Pharmacopsychiatry 2003; 36(3): 113-120
DOI: 10.1055/s-2003-39986
Original Paper
© Georg Thieme Verlag Stuttgart · New York

The Lateral Spread of Epileptiform Discharges in Rat Neocortical Slices: Effect of Focal Phencyclidine Application

A. Gorji1 , D. Scheller2 , E-J. Speckmann1, 3
  • 1Institut für Physiologie, Universität Münster, 48149 Münster, Germany
  • 2Janssen-Research Foundation, 41470 Neuss, Germany
  • 3Institut für Experimentelle Epilepsieforschung, Universität Münster, 48149 Münster, Germany
Further Information

Publication History

Received: 17.6.2002 Revised: 22.7.2002

Accepted: 11.9.2002

Publication Date:
13 June 2003 (online)

In vitro and in vivo brain slice techniques were used to examine phencyclidine (PCP) effects on the lateral propagation of epileptiform field potentials (EFP) across adjacent areas of rat frontal neocortex. Epileptiform activity was induced by perfusing slices with Mg2+-free artificial cerebrospinal fluid. Simultaneous field potential recordings of EFP were obtained from four microelectrodes placed 2-3 mm apart across coronal slices in the third layer. PCP, applied focally between recording sites, blocked rapid propagation across treated areas and resulted in the emergence of spatially separate, independent pacemakers. The characteristics of paroxysmal depolarization shifts did not change significantly by the blockade of lateral propagation of EFP. The same asynchronized pattern of EFP conduction was observed after local application of the N-methyl-D-aspartate (NMDA)-receptor antagonist DL-2-amino-5-phosphono-valeric acid. Local administration of haloperidol as well as NMDA before PCP application reversibly prevented appearance of multiple pacemakers. Focal application of dopamine produced an abnormal pattern of lateral conduction of EFP in 50 % of tested slices. Pacemaker failure as an indicator of functional impairment of cortical integration is the proposed mechanism for developing of schizophrenia-like psychosis associated with epilepsy.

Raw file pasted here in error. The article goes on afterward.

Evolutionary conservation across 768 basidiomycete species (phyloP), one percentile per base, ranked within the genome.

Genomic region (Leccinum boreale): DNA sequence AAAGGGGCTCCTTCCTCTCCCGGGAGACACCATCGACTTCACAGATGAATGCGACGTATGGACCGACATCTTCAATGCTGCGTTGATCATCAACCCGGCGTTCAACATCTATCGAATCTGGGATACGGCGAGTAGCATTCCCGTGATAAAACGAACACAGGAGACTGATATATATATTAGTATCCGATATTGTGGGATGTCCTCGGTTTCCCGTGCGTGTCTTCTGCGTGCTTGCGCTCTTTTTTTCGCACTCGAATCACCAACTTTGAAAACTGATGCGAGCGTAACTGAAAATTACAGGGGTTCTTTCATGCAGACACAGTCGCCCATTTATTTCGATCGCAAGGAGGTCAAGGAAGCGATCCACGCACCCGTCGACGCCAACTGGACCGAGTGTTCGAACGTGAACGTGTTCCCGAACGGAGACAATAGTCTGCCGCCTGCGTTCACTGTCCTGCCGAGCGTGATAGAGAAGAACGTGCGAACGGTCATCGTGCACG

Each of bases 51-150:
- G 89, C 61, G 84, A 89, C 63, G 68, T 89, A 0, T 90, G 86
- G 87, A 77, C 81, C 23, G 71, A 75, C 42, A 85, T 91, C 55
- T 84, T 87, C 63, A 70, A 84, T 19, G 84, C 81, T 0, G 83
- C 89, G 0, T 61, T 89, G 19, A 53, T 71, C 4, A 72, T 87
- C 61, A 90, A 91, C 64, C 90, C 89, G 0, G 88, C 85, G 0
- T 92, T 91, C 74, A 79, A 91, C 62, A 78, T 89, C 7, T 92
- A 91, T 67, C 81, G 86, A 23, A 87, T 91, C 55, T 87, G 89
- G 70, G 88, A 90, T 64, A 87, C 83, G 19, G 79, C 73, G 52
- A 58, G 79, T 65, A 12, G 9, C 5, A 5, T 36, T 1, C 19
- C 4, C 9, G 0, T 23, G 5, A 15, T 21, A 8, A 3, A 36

APV:DL-2-amino-5-phosphono-valeric acid


EFP:epileptiform field potentials



SLPE:Schizophrenialike psychosis associated with epilepsy


A. Gorji, M.D.

Institut für Physiologie

Universität Münster

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